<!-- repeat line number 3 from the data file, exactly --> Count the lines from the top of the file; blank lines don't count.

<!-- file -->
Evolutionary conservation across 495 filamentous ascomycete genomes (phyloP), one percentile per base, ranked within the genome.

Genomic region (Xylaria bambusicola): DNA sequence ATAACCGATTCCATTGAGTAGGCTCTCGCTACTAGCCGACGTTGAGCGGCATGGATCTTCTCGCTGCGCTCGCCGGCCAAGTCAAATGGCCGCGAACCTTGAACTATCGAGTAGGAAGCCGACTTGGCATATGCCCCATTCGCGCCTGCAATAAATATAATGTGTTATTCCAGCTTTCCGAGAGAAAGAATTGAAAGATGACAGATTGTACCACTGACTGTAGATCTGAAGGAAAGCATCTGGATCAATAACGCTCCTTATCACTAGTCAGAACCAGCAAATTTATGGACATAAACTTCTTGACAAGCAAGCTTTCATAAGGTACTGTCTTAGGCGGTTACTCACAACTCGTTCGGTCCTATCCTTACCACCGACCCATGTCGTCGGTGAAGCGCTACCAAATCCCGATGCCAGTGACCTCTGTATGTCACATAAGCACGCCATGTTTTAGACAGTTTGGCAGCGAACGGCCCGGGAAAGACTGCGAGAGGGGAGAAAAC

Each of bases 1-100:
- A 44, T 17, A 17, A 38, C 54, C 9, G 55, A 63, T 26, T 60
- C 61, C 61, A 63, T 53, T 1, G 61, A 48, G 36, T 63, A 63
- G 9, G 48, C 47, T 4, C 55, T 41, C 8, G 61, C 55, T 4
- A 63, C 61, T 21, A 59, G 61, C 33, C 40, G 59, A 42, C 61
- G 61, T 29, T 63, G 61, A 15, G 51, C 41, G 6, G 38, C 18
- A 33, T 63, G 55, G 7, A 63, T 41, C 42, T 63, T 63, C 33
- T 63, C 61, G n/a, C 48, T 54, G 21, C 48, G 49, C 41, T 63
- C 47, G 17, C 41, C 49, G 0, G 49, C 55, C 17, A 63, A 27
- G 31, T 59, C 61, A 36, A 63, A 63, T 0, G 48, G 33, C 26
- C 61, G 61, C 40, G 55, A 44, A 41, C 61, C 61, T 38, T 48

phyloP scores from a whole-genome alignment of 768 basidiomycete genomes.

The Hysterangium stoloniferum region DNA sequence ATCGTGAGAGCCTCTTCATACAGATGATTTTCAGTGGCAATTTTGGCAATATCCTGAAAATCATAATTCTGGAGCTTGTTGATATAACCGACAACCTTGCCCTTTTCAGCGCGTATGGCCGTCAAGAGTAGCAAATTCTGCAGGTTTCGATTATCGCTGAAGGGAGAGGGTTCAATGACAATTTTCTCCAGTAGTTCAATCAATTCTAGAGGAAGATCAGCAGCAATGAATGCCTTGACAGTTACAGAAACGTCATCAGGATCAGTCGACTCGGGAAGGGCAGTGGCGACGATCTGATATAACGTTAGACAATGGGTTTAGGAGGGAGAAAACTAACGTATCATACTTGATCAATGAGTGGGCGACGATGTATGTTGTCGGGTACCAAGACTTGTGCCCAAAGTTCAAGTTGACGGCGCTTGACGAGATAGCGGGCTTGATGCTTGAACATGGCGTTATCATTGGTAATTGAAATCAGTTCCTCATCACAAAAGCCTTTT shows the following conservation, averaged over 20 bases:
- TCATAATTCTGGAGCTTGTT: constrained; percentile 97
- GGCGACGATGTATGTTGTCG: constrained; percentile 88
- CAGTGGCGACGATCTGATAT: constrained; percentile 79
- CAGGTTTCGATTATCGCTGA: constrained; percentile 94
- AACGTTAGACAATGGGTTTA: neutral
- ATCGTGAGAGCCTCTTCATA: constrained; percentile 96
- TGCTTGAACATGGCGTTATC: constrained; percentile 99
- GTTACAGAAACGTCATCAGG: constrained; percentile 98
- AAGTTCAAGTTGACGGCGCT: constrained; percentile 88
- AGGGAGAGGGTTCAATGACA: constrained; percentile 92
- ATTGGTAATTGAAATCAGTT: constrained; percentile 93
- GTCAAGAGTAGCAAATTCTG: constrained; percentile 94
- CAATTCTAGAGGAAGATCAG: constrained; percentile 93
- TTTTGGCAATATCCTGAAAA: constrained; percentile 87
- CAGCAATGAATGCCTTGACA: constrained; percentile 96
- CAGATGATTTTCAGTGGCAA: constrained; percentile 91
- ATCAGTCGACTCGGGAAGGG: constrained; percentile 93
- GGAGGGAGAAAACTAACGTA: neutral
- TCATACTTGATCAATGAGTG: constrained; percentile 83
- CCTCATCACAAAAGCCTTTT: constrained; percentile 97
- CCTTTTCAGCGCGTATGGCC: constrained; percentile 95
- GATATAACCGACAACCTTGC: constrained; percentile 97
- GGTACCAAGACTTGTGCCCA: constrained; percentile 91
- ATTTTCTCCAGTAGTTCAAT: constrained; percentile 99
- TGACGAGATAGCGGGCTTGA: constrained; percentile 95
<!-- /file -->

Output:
Each of bases 1-100: